Gripped by the universal restlessness, I borrowed a spinning outfit and on successive days fished in Diamond Creek, the East Fork, the North Fork, Hawley Lake, Bear Lake and A-1 Lake. A Government biologist estimated that, on the average, a fisherman on the reservation catches one fish for each hour and 20 minutes of fishing; my record reduced the average, but I caught a lot of fish, more fish than I ever caught before, hatchery trout, some 10 to 12 inches, and released them all.
In the small campgrounds in the forest the individual camps are usually widely separated, but still within sight of each other. You see firelight the last thing at night, gleaming through the tree trunks, and in the morning you see the fires built up again and the fishermen driving away in their cars to try a new spot on a lake.
As for the Indians, they leave you alone. On my last evening on the reservation I drove toward a campground near the headwaters of the East Fork, but the road turned out to be so narrow and rough that I thought I might not be able to get to my destination or find a place wide enough to turn the trailer around. On a little wooded terrace about 20 feet above the river an Apache family was camped, a man and wife, the children and a grandmother. I asked if I would be intruding if I parked the trailer on the same shelf, which would be about 200 feet from their camp. They were astonished at the question—anyone can camp anywhere—and politely guided the vehicle into place between two pine trees before returning to the privacy of their own campfire.
I went to the river to catch a trout for supper. My experience up to then made me think it would be easy to do so. A thunderstorm broke before I got my line in the water, and I went back to shelter. When the storm ended my neighbor built up his campfire again and brought me two trout: he had caught his limit before the storm broke.
Early in the morning I went back to the river with a fresh angleworm for bait—it was what my neighbor used—to catch a fish that I would want to keep. There was a small pool, lined with concave rock walls, directly below my camp. It did not look right, but just beyond it was a larger pool, the size of a couple of boxcars, that seemed promising, and the narrow chute that led from one pool to the other appeared clear enough so a fish could be brought in through it without the line snagging on rocks. I dropped the worm in the chute and immediately had a strike.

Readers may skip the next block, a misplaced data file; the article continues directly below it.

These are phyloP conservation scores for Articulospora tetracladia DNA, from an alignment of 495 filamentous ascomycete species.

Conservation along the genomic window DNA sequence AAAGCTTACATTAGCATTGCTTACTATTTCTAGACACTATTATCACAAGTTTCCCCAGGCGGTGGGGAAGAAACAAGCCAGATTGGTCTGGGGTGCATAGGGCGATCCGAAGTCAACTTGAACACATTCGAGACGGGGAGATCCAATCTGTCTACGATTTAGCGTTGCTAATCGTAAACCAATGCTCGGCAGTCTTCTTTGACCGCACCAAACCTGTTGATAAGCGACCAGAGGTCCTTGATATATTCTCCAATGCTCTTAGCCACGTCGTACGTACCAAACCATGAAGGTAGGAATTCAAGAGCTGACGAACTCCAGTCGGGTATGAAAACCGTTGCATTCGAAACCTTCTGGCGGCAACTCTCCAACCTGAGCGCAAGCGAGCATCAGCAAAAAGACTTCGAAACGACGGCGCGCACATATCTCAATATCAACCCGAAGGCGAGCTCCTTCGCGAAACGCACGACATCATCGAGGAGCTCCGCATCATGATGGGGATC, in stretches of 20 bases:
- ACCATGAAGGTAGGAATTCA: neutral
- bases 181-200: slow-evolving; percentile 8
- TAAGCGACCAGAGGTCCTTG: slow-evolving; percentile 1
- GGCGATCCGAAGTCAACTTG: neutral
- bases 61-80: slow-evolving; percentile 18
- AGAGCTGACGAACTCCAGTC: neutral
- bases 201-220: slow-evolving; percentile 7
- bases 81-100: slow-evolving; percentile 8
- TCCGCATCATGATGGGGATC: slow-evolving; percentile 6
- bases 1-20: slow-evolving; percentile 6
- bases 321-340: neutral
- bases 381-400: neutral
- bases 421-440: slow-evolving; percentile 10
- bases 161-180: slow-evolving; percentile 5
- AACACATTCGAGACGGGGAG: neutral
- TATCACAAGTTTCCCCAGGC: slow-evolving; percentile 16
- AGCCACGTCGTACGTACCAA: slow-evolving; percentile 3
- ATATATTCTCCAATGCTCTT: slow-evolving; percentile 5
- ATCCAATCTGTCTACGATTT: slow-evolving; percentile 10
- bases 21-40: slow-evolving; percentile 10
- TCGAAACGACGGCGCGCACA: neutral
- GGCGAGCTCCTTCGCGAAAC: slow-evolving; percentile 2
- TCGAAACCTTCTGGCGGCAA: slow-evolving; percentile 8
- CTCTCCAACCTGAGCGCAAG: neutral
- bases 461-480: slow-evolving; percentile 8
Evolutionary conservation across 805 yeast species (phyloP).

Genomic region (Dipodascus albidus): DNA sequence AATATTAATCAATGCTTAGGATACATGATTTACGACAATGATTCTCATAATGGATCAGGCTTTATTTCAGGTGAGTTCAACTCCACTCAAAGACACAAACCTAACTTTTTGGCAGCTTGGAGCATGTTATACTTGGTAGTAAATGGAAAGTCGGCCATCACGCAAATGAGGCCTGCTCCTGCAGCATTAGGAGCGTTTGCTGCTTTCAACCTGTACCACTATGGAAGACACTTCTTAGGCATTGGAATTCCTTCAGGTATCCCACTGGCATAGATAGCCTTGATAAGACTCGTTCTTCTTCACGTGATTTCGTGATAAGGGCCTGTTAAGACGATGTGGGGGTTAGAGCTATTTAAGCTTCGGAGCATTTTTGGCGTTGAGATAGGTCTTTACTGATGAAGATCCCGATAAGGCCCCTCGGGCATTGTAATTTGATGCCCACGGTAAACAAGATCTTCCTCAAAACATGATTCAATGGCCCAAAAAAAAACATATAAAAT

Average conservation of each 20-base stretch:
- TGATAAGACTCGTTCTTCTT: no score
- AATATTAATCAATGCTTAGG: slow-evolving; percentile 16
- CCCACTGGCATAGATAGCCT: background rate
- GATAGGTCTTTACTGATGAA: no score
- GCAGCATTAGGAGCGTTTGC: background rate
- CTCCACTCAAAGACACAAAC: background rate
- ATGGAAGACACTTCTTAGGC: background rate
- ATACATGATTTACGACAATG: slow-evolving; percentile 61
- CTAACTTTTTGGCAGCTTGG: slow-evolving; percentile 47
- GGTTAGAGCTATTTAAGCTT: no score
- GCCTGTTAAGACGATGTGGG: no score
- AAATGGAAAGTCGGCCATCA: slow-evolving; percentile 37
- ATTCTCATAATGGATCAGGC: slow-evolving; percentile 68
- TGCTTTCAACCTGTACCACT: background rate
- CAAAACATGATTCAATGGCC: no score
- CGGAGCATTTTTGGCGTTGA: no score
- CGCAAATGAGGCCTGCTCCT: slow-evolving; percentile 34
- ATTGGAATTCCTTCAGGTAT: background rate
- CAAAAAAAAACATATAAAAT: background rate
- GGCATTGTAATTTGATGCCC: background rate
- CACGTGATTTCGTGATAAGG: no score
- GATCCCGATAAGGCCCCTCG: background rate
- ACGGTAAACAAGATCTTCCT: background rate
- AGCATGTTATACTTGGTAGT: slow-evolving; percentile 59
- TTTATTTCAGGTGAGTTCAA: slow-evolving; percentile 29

The fish did not jump; it simply seesawed back and forth, back and forth, going nowhere. When I reeled in I could not get back any line at all. I had hooked something too big for me to handle.
The fish ran, and the line was strung out like a displaced telephone wire, not in the second pool or the one below it, but the next one beyond that. Somewhere along that rocky route the line was fouled. There was nothing to do but break off, and I hoped it would break in such a fashion that the fish would not be swimming around dragging 200 feet of line the rest of his life. So I yanked and it pulled free. I cranked in the line and somehow got its hook over the rocks separating three different pools. It was as good a way as any to end my last day of fishing.
Fishing on the reservation is so popular that Recreation Enterprise no longer has to promote it. Now the planning is concentrated on a ski resort on Mount Ord, with a chair lift to the 11,335-foot summit, a 75-room lodge at the 9,200-foot level, ski runs with a vertical drop of 2,000 feet and a season from December through April.
Nelson Lupe has his own hopes for the future. He is no longer the tribal chairman—his son Ronnie holds that post now—but he still serves on the council. "We found out what we lack," Nelson said. "We lack business knowledge. When we began our recreation program, we hired our own Apaches to run the business. And it was a failure, a complete failure. We had to hire white people to run it. We lack so many things, you know, experience in handling money, in bookkeeping and the things we do in stores. And this is where we need education. To take over our business. This recreation is getting to be a pretty big business for the tribe. We need our own tribal members to take responsible positions as managers or clerks or something, to really make it go.
"And what I would like to see is individual Apaches go into private business on their own, establishing filling stations, motels and little grocery stores, places where they sell fishing supplies and things that fishermen need. As individuals we can't operate anything like that now. We have those operations only as tribal enterprises belonging to the whole tribe with managers we hire. But now there are indications that the boys—and the girls—would like to go in there and see what they can do. And at this point I think we're taking hold of the thing that I envisioned before we went into this Recreation Enterprise."
NELSON LUPE FINALLY CONVINCED HIS TRIBE THERE WAS A FUTURE IN FISHING
RONNIE LUPE (CENTER), NELSONS SON, IS CHAIRMAN OF THE APACHE COUNCIL